The Invention Convention–just another day at school …another day of hands-on learning.
I recently interviewed a number of youngsters above grade 4 from local schools and asked them how much project/service/game based learning they did. They didn’t know what I was talking about, so I explained myself. They still didn’t understand, and were frankly disinterested.
Disinterest–the result of a childhood full of irrelevant, test-driven memorization and drill.
To us perhaps, the Invention Convention isn’t so special–because it is somewhat routine. And that just goes to show how special the whole learning program is at PSOLI–routinely involving.
This year’s fifth grade inventors came up with:
- a snow plow that melts snow and reuses the water
- a portable screen for police to prevent rubbernecking (my personal favorite)
- an earthquake alarm
- a solar powered emergency backpack kit
- a robotic trash can
- a pendant necklace to hide your hearing aid in
- an automatic firewood retriever and stacker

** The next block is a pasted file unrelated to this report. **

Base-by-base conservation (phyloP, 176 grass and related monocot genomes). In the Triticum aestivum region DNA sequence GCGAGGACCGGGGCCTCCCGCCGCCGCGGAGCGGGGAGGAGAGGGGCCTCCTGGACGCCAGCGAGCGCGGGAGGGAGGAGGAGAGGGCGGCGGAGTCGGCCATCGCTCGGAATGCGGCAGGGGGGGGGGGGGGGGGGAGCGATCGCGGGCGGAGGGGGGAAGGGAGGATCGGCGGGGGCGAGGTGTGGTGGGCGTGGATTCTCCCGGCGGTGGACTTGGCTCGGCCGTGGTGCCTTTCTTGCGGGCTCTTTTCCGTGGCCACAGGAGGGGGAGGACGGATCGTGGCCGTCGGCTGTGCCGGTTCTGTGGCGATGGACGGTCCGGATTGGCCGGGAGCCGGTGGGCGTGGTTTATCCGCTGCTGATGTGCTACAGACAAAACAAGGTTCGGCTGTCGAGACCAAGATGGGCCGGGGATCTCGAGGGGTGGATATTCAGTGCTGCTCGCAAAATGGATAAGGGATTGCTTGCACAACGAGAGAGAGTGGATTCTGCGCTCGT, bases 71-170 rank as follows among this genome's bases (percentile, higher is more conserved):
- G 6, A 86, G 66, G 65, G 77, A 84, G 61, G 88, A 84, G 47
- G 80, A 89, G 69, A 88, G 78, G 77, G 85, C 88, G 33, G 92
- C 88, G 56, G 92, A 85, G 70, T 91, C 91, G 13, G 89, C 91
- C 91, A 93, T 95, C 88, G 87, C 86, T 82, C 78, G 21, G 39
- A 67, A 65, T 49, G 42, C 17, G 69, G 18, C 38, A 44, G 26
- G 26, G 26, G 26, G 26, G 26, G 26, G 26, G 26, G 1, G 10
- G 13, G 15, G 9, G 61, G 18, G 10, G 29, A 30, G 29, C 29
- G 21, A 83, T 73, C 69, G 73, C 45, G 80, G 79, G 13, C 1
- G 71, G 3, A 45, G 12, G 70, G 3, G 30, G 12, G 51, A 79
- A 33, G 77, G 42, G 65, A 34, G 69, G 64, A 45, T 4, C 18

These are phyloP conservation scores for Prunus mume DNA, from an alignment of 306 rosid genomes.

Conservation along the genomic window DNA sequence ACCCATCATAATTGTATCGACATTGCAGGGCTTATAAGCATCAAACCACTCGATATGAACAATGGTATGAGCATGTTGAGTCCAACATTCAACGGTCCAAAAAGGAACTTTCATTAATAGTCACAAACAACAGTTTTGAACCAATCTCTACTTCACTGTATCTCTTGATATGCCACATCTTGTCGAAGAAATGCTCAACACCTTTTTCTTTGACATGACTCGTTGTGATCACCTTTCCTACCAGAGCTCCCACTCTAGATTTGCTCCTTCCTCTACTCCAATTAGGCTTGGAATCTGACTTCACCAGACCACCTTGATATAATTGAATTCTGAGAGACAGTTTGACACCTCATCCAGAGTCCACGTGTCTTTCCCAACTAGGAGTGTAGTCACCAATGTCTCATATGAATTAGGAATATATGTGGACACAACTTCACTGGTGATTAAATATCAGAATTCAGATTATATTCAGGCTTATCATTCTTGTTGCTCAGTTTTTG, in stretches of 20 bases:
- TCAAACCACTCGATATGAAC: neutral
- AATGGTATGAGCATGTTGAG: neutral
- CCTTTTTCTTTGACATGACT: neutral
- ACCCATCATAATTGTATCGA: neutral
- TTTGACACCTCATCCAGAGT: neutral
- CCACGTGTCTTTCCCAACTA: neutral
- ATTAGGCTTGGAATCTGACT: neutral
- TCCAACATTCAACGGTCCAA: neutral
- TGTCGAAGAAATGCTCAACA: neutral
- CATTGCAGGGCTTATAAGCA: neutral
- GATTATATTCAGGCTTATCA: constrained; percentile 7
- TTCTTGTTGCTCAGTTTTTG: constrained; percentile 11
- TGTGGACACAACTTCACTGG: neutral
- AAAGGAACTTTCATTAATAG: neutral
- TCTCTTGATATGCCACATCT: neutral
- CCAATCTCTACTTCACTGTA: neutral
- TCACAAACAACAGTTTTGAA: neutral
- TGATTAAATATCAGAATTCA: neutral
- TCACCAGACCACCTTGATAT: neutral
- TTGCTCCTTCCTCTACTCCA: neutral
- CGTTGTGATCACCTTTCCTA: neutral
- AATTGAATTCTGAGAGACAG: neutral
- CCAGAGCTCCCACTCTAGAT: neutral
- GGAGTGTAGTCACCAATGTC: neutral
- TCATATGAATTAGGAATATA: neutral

- a species finder/indicator/tracker
- a sweeper you can ride for fun
- a shopping bag that prices your items as you fill it
- a bed that does everything you need including bathroom and kitchen duties
- the total water earplug
- the perfect (no arguments) pizza cutter
- a flying camera
- a shoe that hides a bottle (for thirsty athletes)
- a computer mouse with built in sanitizer
- an ipod nano hat
- a thumb piece for easy texting (especially for big thumbs)
They learned about developing an idea, documenting steps, marketing, jingles and slogans, communicating with the public, confidence, and on and on. But what I think they may take away most from this activity is … science is GREAT FUN! The attitude stays forever, and powers young people to great heights in their lives. At the elementary age, school should mostly be about building attitudes.